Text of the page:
Last updated: 14:13 / Thursday, 5 December 2013
Research by Matthews Asia

Asia’s Frontier Markets: Hitting the Demographic Sweet Spot

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Asia’s Frontier Markets: Hitting the Demographic Sweet Spot
  • In Cambodia, Laos, the Philippines, Bangladesh and Pakistan, one person in five is between 15 and 24 years of age
  • In contrast, the labor force is projected to shrink in Japan and South Korea
  • Remittance flows to frontier markets contribute to about 11% of GDP in the Philippines and Bangladesh

The age demographics of Asia’s frontier markets are another indicator that they are poised for growth. Over the long term, GDP growth rates are generally determined by increases in the size of the labor force, capital accumulation and technology. Measured by the increase in the labor force and the favorable age profile of their populations, the frontier markets are in a demographic sweet spot.

In Cambodia, Laos, the Philippines, Bangladesh and Pakistan, one person in five is between 15 and 24 years of age. The median age in these countries is 25 or under, compared to over 34 in Japan, South Korea, Thailand and China. If people hit their productive peak at around 40, the younger countries stand to see steady productivity gains over the next 20 years.

Between 2010 and 2020, the labor force is projected to grow the most in Laos (37%), Pakistan (35%), Cambodia (31%), Bangladesh (29%) and the Philippines (25%). In India and Vietnam, the labor force is expected to expand by 20%. In contrast, the labor force is projected to shrink in Japan and South Korea. Between an increased labor force and the potential for increased productivity, frontier countries may well outstrip their counterparts in GDP growth.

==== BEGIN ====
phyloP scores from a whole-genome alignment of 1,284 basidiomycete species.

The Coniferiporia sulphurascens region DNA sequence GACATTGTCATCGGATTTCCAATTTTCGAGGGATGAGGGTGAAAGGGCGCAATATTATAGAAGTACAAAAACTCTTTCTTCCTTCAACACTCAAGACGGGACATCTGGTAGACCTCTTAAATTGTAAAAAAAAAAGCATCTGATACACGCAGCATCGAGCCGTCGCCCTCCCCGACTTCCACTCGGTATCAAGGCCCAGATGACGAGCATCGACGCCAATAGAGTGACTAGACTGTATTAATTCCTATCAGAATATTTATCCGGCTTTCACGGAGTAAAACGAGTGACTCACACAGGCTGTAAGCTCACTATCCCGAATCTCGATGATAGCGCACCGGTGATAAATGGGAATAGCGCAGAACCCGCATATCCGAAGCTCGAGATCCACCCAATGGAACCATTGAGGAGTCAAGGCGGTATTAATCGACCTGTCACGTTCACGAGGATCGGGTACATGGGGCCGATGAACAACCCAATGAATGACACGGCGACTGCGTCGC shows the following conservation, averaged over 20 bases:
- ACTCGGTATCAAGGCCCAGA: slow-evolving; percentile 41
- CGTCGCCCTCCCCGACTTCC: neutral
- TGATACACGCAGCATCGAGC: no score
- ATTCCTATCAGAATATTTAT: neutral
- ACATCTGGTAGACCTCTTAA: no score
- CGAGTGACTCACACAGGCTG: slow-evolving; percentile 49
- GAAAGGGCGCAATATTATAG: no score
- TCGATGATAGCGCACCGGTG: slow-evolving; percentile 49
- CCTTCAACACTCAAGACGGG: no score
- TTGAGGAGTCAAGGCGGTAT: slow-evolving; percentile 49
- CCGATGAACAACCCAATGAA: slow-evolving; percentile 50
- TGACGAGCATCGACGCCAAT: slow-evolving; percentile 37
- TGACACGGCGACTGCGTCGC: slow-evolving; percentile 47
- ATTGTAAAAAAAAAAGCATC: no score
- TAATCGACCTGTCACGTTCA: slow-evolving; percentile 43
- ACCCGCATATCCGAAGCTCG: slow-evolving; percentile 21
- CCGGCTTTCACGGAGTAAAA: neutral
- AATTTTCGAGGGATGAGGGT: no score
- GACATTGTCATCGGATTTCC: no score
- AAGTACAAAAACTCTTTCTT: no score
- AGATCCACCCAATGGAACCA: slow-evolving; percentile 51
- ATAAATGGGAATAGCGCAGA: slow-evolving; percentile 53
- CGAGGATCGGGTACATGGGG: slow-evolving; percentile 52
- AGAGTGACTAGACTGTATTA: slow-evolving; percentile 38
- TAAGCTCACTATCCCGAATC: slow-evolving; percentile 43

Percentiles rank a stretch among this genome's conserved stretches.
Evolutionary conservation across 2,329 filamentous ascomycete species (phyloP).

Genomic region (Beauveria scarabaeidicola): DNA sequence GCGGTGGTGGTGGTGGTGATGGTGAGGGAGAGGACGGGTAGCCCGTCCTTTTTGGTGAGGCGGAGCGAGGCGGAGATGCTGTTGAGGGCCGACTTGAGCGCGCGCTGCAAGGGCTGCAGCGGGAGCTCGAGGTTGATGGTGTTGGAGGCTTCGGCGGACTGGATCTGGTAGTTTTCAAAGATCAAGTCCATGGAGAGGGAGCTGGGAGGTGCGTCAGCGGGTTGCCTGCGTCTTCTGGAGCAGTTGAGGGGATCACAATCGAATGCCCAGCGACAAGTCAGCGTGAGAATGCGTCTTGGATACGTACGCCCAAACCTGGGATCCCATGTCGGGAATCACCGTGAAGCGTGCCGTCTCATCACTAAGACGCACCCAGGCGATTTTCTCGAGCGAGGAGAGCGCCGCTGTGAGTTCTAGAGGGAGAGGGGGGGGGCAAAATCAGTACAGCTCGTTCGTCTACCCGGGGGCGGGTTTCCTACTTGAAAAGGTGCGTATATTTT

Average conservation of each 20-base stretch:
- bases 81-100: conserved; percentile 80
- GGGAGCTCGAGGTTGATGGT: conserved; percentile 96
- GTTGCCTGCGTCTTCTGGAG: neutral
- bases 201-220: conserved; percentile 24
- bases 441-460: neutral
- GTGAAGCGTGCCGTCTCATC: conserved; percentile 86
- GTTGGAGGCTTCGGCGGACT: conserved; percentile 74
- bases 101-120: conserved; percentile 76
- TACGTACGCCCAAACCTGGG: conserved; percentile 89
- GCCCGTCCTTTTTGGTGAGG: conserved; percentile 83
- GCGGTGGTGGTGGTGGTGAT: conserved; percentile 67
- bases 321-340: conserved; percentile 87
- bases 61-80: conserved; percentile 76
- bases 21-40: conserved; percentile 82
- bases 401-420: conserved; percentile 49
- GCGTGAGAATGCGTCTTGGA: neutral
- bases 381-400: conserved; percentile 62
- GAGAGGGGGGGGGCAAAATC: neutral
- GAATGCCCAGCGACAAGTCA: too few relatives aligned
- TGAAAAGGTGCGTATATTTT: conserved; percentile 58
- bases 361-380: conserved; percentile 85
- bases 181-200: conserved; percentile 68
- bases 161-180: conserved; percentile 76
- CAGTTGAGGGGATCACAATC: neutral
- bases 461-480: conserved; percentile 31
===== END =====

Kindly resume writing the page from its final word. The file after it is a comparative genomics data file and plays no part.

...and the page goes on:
Favorable demographics alone, however, are not sufficient to drive growth. Countries must be able to gainfully employ people entering the workforce, which drives earnings, savings and investment. This is where capital accumulation comes into the equation. Strong institutions, infrastructure and foreign direct investment (FDI) policies must be in place for a country to accumulate capital, either through domestic savings or foreign investment. Large-scale job creation requires active labor market policies and vocational training. Frontier markets would do well to emulate some of the successes of their East Asian and more developed Southeast Asian peers.

Another effect of relative youth combined with labor force growth is the “remittance dividend.” When a frontier economy cannot fully employ its workforce, large numbers of workers migrate to countries with stronger economies. They then send money back home to help support their families, which helps stimulate the economies of their native countries. Indeed, in certain situations, remittance flows to frontier markets can contribute substantially to their economies, varying between 1% of GDP in Indonesia to about 11% of GDP in the Philippines and Bangladesh.

Overall, the “demographic dividend” is expected to add 1.5% to annual GDP growth in Vietnam, 1.1% in Pakistan and 1% in India between 2011 and 2020.

This report was published in Matthews Asia’s “Asia Now - The Frontier Issue

 

 

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